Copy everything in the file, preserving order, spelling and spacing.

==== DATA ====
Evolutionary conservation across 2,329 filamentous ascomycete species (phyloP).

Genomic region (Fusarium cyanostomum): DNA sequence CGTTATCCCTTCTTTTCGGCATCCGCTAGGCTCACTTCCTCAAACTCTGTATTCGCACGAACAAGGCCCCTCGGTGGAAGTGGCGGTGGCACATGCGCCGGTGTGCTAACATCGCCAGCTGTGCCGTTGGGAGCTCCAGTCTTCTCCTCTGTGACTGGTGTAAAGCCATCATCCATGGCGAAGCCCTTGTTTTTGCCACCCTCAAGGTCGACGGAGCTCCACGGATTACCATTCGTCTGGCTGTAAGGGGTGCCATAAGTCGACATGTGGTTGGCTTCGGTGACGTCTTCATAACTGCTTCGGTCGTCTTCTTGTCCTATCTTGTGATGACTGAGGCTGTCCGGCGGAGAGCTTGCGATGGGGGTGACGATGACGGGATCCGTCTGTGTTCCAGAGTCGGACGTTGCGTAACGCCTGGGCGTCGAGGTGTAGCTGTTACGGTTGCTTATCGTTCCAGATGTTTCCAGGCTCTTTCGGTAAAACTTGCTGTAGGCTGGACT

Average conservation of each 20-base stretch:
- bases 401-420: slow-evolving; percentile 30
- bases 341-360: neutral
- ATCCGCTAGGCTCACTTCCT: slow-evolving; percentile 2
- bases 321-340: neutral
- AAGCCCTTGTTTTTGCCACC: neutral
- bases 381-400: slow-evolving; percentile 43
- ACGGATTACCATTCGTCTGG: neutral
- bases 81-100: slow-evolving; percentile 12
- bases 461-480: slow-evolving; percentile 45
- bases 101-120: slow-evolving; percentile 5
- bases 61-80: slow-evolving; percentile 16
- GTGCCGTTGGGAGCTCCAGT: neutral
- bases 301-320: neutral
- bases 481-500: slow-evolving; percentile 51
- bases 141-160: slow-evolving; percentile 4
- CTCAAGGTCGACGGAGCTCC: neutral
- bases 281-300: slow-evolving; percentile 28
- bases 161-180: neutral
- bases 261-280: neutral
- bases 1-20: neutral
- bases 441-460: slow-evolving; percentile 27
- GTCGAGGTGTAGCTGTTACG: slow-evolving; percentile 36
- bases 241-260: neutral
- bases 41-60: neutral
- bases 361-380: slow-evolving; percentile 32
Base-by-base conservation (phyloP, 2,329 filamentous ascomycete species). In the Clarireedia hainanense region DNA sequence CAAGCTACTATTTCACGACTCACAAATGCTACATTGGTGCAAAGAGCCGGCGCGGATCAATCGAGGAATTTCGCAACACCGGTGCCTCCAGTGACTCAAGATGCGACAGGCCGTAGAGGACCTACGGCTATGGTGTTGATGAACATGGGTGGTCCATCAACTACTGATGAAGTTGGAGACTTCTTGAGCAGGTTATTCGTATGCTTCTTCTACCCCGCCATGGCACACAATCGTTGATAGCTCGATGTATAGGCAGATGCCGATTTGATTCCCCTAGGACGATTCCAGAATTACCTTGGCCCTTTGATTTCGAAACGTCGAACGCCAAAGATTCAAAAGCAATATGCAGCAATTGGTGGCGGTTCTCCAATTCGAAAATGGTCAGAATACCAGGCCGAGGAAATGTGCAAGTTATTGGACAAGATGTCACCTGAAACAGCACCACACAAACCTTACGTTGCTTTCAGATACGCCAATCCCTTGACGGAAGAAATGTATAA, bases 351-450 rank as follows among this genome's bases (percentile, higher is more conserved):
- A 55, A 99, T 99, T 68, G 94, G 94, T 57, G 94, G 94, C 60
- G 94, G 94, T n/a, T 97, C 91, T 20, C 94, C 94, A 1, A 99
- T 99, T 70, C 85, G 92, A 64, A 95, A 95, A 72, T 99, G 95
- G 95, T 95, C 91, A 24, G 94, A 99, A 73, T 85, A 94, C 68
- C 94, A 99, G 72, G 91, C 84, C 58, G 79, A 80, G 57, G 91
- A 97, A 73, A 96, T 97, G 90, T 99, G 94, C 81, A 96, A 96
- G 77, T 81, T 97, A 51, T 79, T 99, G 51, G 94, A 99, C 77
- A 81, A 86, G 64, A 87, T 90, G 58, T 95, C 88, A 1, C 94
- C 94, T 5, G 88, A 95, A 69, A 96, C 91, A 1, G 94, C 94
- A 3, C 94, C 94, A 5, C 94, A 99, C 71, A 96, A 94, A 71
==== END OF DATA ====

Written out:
Evolutionary conservation across 2,329 filamentous ascomycete species (phyloP).

Genomic region (Fusarium cyanostomum): DNA sequence CGTTATCCCTTCTTTTCGGCATCCGCTAGGCTCACTTCCTCAAACTCTGTATTCGCACGAACAAGGCCCCTCGGTGGAAGTGGCGGTGGCACATGCGCCGGTGTGCTAACATCGCCAGCTGTGCCGTTGGGAGCTCCAGTCTTCTCCTCTGTGACTGGTGTAAAGCCATCATCCATGGCGAAGCCCTTGTTTTTGCCACCCTCAAGGTCGACGGAGCTCCACGGATTACCATTCGTCTGGCTGTAAGGGGTGCCATAAGTCGACATGTGGTTGGCTTCGGTGACGTCTTCATAACTGCTTCGGTCGTCTTCTTGTCCTATCTTGTGATGACTGAGGCTGTCCGGCGGAGAGCTTGCGATGGGGGTGACGATGACGGGATCCGTCTGTGTTCCAGAGTCGGACGTTGCGTAACGCCTGGGCGTCGAGGTGTAGCTGTTACGGTTGCTTATCGTTCCAGATGTTTCCAGGCTCTTTCGGTAAAACTTGCTGTAGGCTGGACT

Average conservation of each 20-base stretch:
- bases 401-420: slow-evolving; percentile 30
- bases 341-360: neutral
- ATCCGCTAGGCTCACTTCCT: slow-evolving; percentile 2
- bases 321-340: neutral
- AAGCCCTTGTTTTTGCCACC: neutral
- bases 381-400: slow-evolving; percentile 43
- ACGGATTACCATTCGTCTGG: neutral
- bases 81-100: slow-evolving; percentile 12
- bases 461-480: slow-evolving; percentile 45
- bases 101-120: slow-evolving; percentile 5
- bases 61-80: slow-evolving; percentile 16
- GTGCCGTTGGGAGCTCCAGT: neutral
- bases 301-320: neutral
- bases 481-500: slow-evolving; percentile 51
- bases 141-160: slow-evolving; percentile 4
- CTCAAGGTCGACGGAGCTCC: neutral
- bases 281-300: slow-evolving; percentile 28
- bases 161-180: neutral
- bases 261-280: neutral
- bases 1-20: neutral
- bases 441-460: slow-evolving; percentile 27
- GTCGAGGTGTAGCTGTTACG: slow-evolving; percentile 36
- bases 241-260: neutral
- bases 41-60: neutral
- bases 361-380: slow-evolving; percentile 32
Base-by-base conservation (phyloP, 2,329 filamentous ascomycete species). In the Clarireedia hainanense region DNA sequence CAAGCTACTATTTCACGACTCACAAATGCTACATTGGTGCAAAGAGCCGGCGCGGATCAATCGAGGAATTTCGCAACACCGGTGCCTCCAGTGACTCAAGATGCGACAGGCCGTAGAGGACCTACGGCTATGGTGTTGATGAACATGGGTGGTCCATCAACTACTGATGAAGTTGGAGACTTCTTGAGCAGGTTATTCGTATGCTTCTTCTACCCCGCCATGGCACACAATCGTTGATAGCTCGATGTATAGGCAGATGCCGATTTGATTCCCCTAGGACGATTCCAGAATTACCTTGGCCCTTTGATTTCGAAACGTCGAACGCCAAAGATTCAAAAGCAATATGCAGCAATTGGTGGCGGTTCTCCAATTCGAAAATGGTCAGAATACCAGGCCGAGGAAATGTGCAAGTTATTGGACAAGATGTCACCTGAAACAGCACCACACAAACCTTACGTTGCTTTCAGATACGCCAATCCCTTGACGGAAGAAATGTATAA, bases 351-450 rank as follows among this genome's bases (percentile, higher is more conserved):
- A 55, A 99, T 99, T 68, G 94, G 94, T 57, G 94, G 94, C 60
- G 94, G 94, T n/a, T 97, C 91, T 20, C 94, C 94, A 1, A 99
- T 99, T 70, C 85, G 92, A 64, A 95, A 95, A 72, T 99, G 95
- G 95, T 95, C 91, A 24, G 94, A 99, A 73, T 85, A 94, C 68
- C 94, A 99, G 72, G 91, C 84, C 58, G 79, A 80, G 57, G 91
- A 97, A 73, A 96, T 97, G 90, T 99, G 94, C 81, A 96, A 96
- G 77, T 81, T 97, A 51, T 79, T 99, G 51, G 94, A 99, C 77
- A 81, A 86, G 64, A 87, T 90, G 58, T 95, C 88, A 1, C 94
- C 94, T 5, G 88, A 95, A 69, A 96, C 91, A 1, G 94, C 94
- A 3, C 94, C 94, A 5, C 94, A 99, C 71, A 96, A 94, A 71